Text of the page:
Alert March 28, 2018

Massachusetts Pregnant Workers Fairness Act Goes Into Effect on April 1, 2018

Summary
The Pregnant Workers Fairness Act (the PWFA) goes into effect on April 1, 2018. It amends G.L. c. 151B § 4, the Massachusetts employment anti-discrimination statute. The PWFA prohibits employers from discriminating against employees based on pregnancy or pregnancy-related conditions and requires employers to provide reasonable accommodations for an employee’s pregnancy or pregnancy-related condition unless doing so would impose an undue hardship on the employer. Employers are also required to engage in an interactive process with employees or applicants who request an accommodation related to pregnancy or a condition related to pregnancy in order to determine whether a reasonable accommodation exists. Employers must provide written notice to their Massachusetts employees regarding the PWFA’s protections by April 1, 2018.

Effective April 1, 2018, the PWFA amends G.L. c. 151B § 4, the Massachusetts employment anti-discrimination statute. The PWFA expressly prohibits employment discrimination based on pregnancy or pregnancy-related conditions, including but not limited to lactation and the need to express breast milk for a nursing child. The PWFA also makes it unlawful for Massachusetts employers to deny a reasonable accommodation for an employee’s pregnancy or pregnancy-related condition if the employee requests an accommodation and such accommodation would not impose an undue hardship on the employer. The Massachusetts Commission Against Discrimination (MCAD), which enforces G.L. c. 151B § 4, has released MCAD Guidance on Pregnant Workers Fairness Act (the MCAD Guidance) as well as an MCAD Q&A: Pregnant Workers Fairness Act (MCAD Q&A). 

While many employers are already subject to other laws that prohibit discrimination based on sex (e.g., Title VII of the Civil Rights Act of 1964), pregnancy (e.g., the Pregnancy Discrimination Act), and pregnancy-related conditions to the extent that they constitute a disability (e.g., the Americans with Disabilities Act), the PWFA goes beyond the requirements of those laws in certain respects and imposes additional obligations on employers. The PWFA has a wider breadth than its name suggests, as it offers protections not just to all pregnant employees, but to all employees with pregnancy-related conditions. Pregnancy-related conditions include post-pregnancy-related conditions, such as lactation and the need to express breast milk.

What’s Prohibited Under the PWFA

At its core, the PWFA prohibits employers from discriminating against employees due to pregnancy or a pregnancy-related condition. In addition, employers cannot:

  • Take an adverse action against an employee (e.g., fire, demote, discipline, retaliate against) or deny an employment opportunity to an employee who requests or uses a reasonable accommodation;
  • Require an employee to accept a particular accommodation, if that accommodation is unnecessary to enable the employee to perform the essential functions of the job;
  • Require an employee to take a leave of absence (e.g., disability or parental leave) if another reasonable accommodation would allow the employee to perform the essential functions of the job without undue hardship to the employer; or
  • Refuse to hire a person who is pregnant because of the pregnancy or a pregnancy-related condition, if the applicant can perform the essential functions of the job with a reasonable accommodation that would not impose an undue hardship on the employer.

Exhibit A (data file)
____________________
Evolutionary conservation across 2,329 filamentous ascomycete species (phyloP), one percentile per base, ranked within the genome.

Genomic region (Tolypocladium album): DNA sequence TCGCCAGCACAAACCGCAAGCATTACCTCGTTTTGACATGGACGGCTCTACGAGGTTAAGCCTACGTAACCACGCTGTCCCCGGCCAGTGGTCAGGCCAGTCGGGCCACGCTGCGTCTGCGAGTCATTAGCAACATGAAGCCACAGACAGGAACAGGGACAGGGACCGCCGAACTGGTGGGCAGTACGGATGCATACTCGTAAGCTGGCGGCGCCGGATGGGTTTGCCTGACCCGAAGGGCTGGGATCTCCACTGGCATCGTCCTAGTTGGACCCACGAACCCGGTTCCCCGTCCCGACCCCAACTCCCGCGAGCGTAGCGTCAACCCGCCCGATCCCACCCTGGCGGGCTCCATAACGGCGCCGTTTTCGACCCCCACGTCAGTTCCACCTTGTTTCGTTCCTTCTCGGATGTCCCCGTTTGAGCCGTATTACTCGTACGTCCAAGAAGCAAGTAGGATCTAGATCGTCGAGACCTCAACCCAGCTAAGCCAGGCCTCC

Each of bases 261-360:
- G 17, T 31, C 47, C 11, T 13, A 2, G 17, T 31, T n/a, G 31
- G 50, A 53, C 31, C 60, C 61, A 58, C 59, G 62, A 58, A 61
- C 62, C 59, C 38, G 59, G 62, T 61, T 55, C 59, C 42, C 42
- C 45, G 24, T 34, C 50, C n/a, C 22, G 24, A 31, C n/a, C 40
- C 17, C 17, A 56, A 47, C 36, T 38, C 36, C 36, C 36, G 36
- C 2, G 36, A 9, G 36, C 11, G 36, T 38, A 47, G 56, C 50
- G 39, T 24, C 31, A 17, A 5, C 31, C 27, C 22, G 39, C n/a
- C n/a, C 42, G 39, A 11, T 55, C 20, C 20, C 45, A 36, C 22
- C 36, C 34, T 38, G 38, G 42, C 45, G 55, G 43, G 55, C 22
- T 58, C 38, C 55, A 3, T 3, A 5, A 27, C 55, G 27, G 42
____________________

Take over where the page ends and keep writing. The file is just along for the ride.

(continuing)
What’s Required Under the PWFA

The PWFA requires employers to:

  • Grant Reasonable Accommodations. Employers must grant an employee a reasonable accommodation for an employee’s pregnancy or pregnancy-related condition, unless doing so would impose an undue hardship on the employer.
  • Engage in the Interactive Process. Employers must communicate with an employee or applicant who requests an accommodation by engaging in a timely, good faith and interactive process to determine whether a reasonable accommodation exists that will allow the employee or applicant to perform the essential functions of the job.
  • Provide Written Notice. Employers must provide a written notice to all employees of their right to be free from discrimination due to pregnancy or a condition related to pregnancy, including the right to reasonable accommodations for conditions related to pregnancy. This written notice is to be provided by April 1, 2018, and can be in a handbook, pamphlet, or other means of notice (such as emailing or handing a hard copy to employees). An employer with a handbook could, for instance, circulate the MCAD Guidance by email and subsequently revise the handbook to include a policy consistent with the form and style of the employer’s handbook that includes the required elements. Employers must also provide written notice to all new hires at or prior to the start of employment, and to any employee who notifies the employer of a pregnancy or a pregnancy-related condition no more than 10 days after such notification. Employers may use the MCAD Guidance as the written notice, or they may draft their own notices so long as they convey employees’ right to be free from discrimination and the right to a reasonable accommodation.

Meaning of Pregnancy-Related Condition

The PWFA clearly states that pregnancy-related conditions include lactation and the need to express breast milk. The MCAD explains in its Q&A that a “condition related to pregnancy” can occur during or after pregnancy. The MCAD also cites morning sickness as a pregnancy-related condition and advises that a pregnant employee who suffers from morning sickness may be entitled to a reasonable accommodation of starting her workday later than her usual start time.